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Steroid therapy increases risk of blood clots 5-fold in IBD patients

Date:
January 29, 2015
Source:
American Gastroenterological Association
Summary:
Compared with biologic therapy, corticosteroid (steroid) use is associated with a nearly five-fold increase of venous thromboembolism in inflammatory bowel disease patients, according to a new study.
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Compared with biologic therapy, corticosteroid (steroid) use is associated with a nearly five-fold increase of venous thromboembolism in inflammatory bowel disease (IBD) patients, according to a new study1 in Clinical Gastroenterology and Hepatology, the official clinical practice journal of the American Gastroenterological Association. Venous thromboembolism is a condition that includes both deep vein thrombosis (a blood clot deep in the veins) and pulmonary embolism (a sudden blockage in a lung artery caused by a blood clot).

"We found that corticosteroid use -- either alone or in combination with biologics -- substantially increases the rate of venous thromboembolic events," said lead study author Peter D.R. Higgins, MD, PhD, MSc, from the University of Michigan, Ann Arbor. "This was strikingly different from the patients who were on biologics alone, who had a significantly lower rate of events. Venous thromboembolism is common in IBD, and can lead to significant morbidity, increased death and high rates of recurrent blood clots. The importance of understanding what causes this complication in this patient group cannot be understated."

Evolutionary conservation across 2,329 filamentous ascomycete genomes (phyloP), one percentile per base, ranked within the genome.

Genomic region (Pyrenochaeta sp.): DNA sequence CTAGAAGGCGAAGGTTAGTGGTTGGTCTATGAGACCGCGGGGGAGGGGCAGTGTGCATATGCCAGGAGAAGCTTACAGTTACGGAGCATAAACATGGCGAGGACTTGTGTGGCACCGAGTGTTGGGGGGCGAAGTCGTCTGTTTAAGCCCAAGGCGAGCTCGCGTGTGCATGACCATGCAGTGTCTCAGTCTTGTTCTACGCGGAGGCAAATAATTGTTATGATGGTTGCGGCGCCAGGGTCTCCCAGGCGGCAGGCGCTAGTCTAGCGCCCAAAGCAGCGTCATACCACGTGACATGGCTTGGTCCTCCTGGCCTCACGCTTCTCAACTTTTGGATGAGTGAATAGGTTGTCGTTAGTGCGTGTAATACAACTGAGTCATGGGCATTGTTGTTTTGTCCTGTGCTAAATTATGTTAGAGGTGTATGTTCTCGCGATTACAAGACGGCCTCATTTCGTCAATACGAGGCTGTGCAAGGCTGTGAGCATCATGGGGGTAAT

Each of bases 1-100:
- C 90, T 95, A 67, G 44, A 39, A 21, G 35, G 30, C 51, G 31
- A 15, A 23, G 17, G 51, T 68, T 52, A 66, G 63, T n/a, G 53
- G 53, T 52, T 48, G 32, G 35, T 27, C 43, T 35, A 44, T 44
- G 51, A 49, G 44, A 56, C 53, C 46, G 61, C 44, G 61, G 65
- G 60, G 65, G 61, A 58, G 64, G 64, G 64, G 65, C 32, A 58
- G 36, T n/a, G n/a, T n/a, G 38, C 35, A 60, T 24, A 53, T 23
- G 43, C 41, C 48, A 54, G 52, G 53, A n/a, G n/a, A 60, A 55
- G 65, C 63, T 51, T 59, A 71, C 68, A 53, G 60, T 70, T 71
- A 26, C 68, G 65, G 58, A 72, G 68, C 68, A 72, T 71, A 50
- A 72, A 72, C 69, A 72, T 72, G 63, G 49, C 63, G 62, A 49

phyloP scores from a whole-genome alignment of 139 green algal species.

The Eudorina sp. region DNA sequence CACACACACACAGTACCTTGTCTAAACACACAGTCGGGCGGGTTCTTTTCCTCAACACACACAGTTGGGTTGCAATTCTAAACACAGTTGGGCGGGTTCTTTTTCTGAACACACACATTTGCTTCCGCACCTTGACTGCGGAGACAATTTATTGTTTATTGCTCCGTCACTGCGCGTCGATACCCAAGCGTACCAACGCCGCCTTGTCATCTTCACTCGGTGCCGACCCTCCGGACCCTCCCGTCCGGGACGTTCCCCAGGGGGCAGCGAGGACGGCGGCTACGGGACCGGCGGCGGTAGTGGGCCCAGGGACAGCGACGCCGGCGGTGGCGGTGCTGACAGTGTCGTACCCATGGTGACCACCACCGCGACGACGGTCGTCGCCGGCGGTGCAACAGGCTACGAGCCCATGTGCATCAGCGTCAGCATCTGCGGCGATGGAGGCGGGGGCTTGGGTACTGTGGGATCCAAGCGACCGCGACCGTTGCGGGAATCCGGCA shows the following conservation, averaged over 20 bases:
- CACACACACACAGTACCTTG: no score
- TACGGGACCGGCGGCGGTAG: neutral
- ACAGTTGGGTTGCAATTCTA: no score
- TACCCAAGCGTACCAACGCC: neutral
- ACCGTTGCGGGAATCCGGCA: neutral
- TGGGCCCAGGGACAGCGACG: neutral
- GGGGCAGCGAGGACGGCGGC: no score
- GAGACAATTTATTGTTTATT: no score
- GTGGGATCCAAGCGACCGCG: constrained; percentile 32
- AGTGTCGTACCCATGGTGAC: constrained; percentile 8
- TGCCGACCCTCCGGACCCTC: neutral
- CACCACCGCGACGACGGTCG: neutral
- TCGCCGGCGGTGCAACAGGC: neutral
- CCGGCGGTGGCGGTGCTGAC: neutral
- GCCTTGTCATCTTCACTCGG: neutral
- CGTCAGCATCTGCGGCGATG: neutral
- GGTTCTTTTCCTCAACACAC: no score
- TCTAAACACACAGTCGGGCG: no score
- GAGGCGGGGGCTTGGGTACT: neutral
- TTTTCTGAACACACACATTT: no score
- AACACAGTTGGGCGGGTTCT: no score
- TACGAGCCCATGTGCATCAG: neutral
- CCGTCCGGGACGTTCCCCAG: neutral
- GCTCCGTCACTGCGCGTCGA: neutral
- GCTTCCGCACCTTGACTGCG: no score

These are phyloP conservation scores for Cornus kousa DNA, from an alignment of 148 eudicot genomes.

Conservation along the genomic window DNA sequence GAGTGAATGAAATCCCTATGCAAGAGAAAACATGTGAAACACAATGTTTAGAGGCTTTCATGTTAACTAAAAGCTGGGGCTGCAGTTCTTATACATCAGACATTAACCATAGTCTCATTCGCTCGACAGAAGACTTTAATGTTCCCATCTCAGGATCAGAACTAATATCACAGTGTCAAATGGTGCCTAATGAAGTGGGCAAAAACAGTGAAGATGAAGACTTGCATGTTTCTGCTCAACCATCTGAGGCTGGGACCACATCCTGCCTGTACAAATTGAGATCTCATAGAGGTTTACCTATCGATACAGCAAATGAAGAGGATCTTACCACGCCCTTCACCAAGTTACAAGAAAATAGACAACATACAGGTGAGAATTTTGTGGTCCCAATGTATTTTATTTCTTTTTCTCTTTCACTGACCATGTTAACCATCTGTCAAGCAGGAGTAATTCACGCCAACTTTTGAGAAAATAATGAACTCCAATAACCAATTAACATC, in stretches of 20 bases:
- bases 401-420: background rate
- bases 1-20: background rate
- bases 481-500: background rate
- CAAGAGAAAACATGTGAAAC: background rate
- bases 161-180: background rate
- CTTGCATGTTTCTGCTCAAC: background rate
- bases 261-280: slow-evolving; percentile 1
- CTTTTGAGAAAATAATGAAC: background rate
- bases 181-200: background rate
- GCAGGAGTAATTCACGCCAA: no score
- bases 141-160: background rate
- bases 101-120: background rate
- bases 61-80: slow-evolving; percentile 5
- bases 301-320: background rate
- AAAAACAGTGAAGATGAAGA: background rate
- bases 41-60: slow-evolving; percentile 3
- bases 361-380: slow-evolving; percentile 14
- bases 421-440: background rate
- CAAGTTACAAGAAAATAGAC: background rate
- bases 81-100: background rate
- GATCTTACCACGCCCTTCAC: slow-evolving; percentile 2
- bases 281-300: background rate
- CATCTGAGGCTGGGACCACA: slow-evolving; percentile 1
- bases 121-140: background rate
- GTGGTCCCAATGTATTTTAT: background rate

Researchers conducted a retrospective analysis on adults with IBD identified from the Truven Health MarketScan® Databases. Over a 12-month follow-up period, researchers monitored 15,100 patients treated with biologics, corticosteroids or combination therapy (biologics and corticosteroids) for venous thromboembolic events. Three hundred twenty-five venous thromboembolic events occurred during the study period. The rates were 2.25 percent, 0.44 percent, and 2.49 percent for the corticosteroid only, biologic only and combination therapy groups, respectively.

"Combination therapy with corticosteroids and biologics was associated with nearly the same risk as corticosteroids alone, validating our conclusion that corticosteroids may truly increase venous thromboembolism risk, and eliminate the potential benefit (for venous thromboembolic events) of inducing remission with biologics alone," added Dr. Higgins.

While the association between active IBD flares and venous thromboembolism has been well established, these results show for the first time a strong independent association between corticosteroid use and venous thromboembolism. A better understanding of the effects of corticosteroids on this complication of IBD may suggest a change in our therapeutic approach to severe inflammation in IBD.

Corticosteroids, also known as steroids, are often prescribed to IBD patients to reduce inflammation. Corticosteroids have a similar structure to estrogens, which are also associated with increased venous thromboembolism events.


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Materials provided by American Gastroenterological Association. Note: Content may be edited for style and length.


Journal Reference:

  1. Peter D.R. Higgins, Martha Skup, Parvez M. Mulani, Jay Lin, Jingdong Chao. Increased Risk of Venous Thromboembolic Events With Corticosteroid vs Biologic Therapy for Inflammatory Bowel Disease. Clinical Gastroenterology and Hepatology, 2015; 13 (2): 316 DOI: 10.1016/j.cgh.2014.07.017

Cite This Page:

American Gastroenterological Association. "Steroid therapy increases risk of blood clots 5-fold in IBD patients." ScienceDaily. ScienceDaily, 29 January 2015. <www.sciencedaily.com/releases/2015/01/150129104215.htm>.
American Gastroenterological Association. (2015, January 29). Steroid therapy increases risk of blood clots 5-fold in IBD patients. ScienceDaily. Retrieved May 23, 2017 from www.sciencedaily.com/releases/2015/01/150129104215.htm
American Gastroenterological Association. "Steroid therapy increases risk of blood clots 5-fold in IBD patients." ScienceDaily. www.sciencedaily.com/releases/2015/01/150129104215.htm (accessed May 23, 2017).

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